How Many Federal Employees Will President Trump Fire?

How Many Federal Employees Will President Trump Fire?

By Sean Braswell


Because “you’re fired” may not just be a punch line in Donald Trump’s administration.

By Sean Braswell

President-elect Donald Trump has terminated a lot of his employees through the years, and he’s proud of it. As New Jersey governor and Trump transition team head Chris Christie reportedly put it to Republican donors during a closed-door meeting at the party’s convention in July: “As you know from his other career, Donald likes to fire people.”

So what happens when you take a man who has made “you’re fired” a personal calling card and put him at the head of an organization that would be the world’s biggest company — the U.S. federal government and its more than 2.7 million civilian employees? Well, if you take surrogates like Christie at their word, then the federal workforce has a big giant bull’s-eye on it among those planning the transition to a Trump White House. Could the incoming Trump administration be the one to finally realize the long-held conservative dream of reining in “Big Government”?

The Trump transition team is already making a list of federal employees to fire …

Rick Perry may have forgotten the three governmental agencies he wanted to eliminate during his famous 2012 debate “oops” moment, but the former Texas governor is far from the only GOP presidential candidate with an ambition to shrink the size of the federal workforce. Among other things, the 2016 Republican Party platform calls for “personnel procedures to expedite the firing of bad workers, tax cheats and scammers.” But does that mean Trump will follow suit? “I don’t think anyone knows a lot about his views on the federal government,” says William R. Dougan, president of the National Federation of Federal Employees (NFFE), a union representing more than 100,000 government workers across the U.S. He notes that Trump’s unpredictability injects a higher level of volatility into forecasting the matter.

Trump himself has vowed to eliminate the Environmental Protection Agency, but has largely been silent on the federal workforce, outside of promising to triple the number of U.S. Immigration and Customs Enforcement (ICE) agents. Still, there are plenty of tea leaves to read when predicting his likely approach to the issue as president. For one, there is Christie’s promise to donors that the Trump transition team is already making a list of federal employees to fire and will not only push to purge the government of the Obama administration’s appointees, but also press Congress to revamp civil service laws to make it easier to can federal employees. “One of the things I have suggested to Donald is that we have to immediately ask the Republican Congress to change the civil service laws,” Reuters reported Christie saying during the closed-door meeting. “Because if they do, it will make it a lot easier to fire those people.” (The Trump campaign did not respond to requests for comment.)

Reforming such laws to end life tenure for federal employees has long been an important issue to another one of Trump’s close advisers, former House Speaker Newt Gingrich. “Getting permission to fire corrupt, incompetent and dishonest workers — that’s the absolute showdown,” Gingrich recently told The New Yorker, suggesting that such an effort would also help Trump mend fences with the party establishment.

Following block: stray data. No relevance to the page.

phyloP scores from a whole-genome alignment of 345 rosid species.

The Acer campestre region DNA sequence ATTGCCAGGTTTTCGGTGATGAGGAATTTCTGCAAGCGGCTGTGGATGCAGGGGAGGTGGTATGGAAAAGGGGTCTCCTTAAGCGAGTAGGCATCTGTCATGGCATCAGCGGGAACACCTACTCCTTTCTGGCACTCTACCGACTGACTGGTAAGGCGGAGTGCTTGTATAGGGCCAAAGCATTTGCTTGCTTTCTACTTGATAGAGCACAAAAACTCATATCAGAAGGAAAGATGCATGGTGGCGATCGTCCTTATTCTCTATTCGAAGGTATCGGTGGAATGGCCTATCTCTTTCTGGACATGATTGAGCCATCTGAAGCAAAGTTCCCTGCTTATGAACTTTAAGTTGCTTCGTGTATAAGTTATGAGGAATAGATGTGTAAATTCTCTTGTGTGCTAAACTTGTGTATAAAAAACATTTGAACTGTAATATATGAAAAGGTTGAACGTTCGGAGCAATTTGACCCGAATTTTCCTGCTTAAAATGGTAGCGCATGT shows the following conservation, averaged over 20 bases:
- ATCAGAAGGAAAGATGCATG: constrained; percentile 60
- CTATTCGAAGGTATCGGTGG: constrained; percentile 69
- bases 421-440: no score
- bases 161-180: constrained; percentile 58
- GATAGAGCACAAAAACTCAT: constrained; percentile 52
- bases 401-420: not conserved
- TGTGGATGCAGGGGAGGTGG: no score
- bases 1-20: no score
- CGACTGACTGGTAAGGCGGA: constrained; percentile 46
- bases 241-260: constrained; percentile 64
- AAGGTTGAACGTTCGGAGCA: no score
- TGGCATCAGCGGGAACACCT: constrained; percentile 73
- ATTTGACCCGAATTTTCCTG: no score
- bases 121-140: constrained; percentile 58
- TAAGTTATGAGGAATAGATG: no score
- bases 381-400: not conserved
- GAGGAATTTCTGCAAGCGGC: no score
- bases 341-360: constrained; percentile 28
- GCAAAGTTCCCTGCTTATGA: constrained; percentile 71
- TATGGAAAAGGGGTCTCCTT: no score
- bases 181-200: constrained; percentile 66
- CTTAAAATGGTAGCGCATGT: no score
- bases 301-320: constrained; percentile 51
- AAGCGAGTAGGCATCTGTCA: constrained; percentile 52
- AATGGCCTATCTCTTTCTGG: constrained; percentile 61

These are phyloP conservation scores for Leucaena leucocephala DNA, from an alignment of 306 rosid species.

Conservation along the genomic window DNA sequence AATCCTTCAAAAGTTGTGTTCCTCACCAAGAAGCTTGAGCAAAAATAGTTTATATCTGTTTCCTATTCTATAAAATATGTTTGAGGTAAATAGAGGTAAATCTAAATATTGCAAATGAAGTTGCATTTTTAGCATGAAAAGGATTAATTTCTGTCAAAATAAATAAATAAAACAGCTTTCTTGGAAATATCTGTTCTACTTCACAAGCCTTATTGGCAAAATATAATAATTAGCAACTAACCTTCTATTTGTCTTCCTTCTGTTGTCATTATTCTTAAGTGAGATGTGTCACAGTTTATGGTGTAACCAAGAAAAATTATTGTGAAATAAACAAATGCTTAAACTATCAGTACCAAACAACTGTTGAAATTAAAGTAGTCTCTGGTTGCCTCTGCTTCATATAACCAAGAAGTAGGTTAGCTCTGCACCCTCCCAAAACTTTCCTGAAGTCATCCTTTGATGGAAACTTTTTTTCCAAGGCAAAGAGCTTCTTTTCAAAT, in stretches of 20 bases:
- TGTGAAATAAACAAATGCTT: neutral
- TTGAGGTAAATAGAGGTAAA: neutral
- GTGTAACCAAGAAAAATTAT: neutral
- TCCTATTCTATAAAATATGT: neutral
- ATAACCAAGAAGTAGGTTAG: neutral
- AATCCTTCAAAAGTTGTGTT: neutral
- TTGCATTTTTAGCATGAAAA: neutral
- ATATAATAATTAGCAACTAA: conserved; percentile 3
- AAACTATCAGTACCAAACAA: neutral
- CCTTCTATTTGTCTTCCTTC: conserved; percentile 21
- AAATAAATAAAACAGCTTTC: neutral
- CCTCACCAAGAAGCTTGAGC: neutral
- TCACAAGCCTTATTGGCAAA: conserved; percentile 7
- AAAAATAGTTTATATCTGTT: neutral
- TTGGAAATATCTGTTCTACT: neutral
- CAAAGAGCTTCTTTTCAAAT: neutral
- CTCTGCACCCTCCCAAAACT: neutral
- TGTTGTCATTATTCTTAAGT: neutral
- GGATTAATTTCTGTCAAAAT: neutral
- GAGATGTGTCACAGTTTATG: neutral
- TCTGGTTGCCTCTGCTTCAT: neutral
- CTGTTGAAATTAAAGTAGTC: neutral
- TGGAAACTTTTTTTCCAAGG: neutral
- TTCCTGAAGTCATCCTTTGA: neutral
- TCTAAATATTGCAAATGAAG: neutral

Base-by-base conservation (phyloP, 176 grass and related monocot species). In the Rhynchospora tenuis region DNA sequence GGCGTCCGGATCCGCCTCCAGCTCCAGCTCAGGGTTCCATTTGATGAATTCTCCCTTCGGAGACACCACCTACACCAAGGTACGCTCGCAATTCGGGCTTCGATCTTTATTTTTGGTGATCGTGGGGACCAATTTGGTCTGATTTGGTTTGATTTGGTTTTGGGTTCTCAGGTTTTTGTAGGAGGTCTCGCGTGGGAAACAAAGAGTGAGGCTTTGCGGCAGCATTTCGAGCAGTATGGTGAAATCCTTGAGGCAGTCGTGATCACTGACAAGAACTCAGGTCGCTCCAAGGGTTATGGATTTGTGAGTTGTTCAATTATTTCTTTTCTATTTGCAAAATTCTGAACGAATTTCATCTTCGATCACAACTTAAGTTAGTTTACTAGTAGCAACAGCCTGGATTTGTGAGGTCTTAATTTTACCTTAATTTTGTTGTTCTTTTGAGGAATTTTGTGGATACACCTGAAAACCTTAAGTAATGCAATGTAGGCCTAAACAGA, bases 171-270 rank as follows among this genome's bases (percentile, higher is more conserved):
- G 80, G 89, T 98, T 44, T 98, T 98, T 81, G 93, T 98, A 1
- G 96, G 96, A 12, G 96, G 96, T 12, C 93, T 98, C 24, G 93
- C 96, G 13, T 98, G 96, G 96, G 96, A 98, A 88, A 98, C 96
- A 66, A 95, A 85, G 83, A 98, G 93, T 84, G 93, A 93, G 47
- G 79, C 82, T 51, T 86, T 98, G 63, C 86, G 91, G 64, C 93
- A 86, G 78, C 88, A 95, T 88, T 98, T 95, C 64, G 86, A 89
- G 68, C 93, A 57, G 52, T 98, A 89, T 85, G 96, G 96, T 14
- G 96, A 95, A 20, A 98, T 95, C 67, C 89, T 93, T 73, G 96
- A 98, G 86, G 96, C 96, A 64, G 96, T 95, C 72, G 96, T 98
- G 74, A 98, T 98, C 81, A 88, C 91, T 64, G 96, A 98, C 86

With Trump getting elected alongside a Republican House and Senate, such a prospect looks even more likely. In such a scenario, “I do believe you would see the annihilation of a lot of government services,” Jeffrey David Cox Sr., president of the American Federation of Government Employees, the largest federal employee union in the United States, told OZY prior to Trump’s election win, as well as the downsizing of most federal agencies, apart from ICE. Both Cox and Dougan believe that given Trump’s modus operandi in the private sector, you would see an attempt to move toward federal workers who are at-will employees, combined with lots of private contractors and shadow employees.

And when you add to that possibility the fact that Trump will have the power to name around 4,000 political appointees, and that droves of federal workers may leave the Trump administration of their own accord (perhaps as many as 25 percent, according to a Government Business Council survey), then the resulting federal workforce could be a far more politicized one than exists today. Which is good if you’re a president who could be facing massive resistance from career civil servants who feel your policies violate the spirit of the agencies they serve.

Several obstacles, however, stand in the way of such a scenario. Dougan contends that passing civil service reform legislation is “a very heavy lift no matter what the makeup of Congress is.” And in the meantime, existing collective bargaining agreements will also remain in place, not to mention constitutional-guaranteed rights of due process that prevent federal employees from being fired without just cause and that allow them to unionize. Such protections, says Cox, are important to prevent the politicization of the federal workforce, not to mention to preserve the government services they provide and that millions of Americans depend upon.

So even though government workers may be shielded from the full force of the Apprentice-like proclivities and whims of their new commander in chief, come next year, a good percentage of them may find that his grand attempt to Make America Great Again may not be one that requires their services.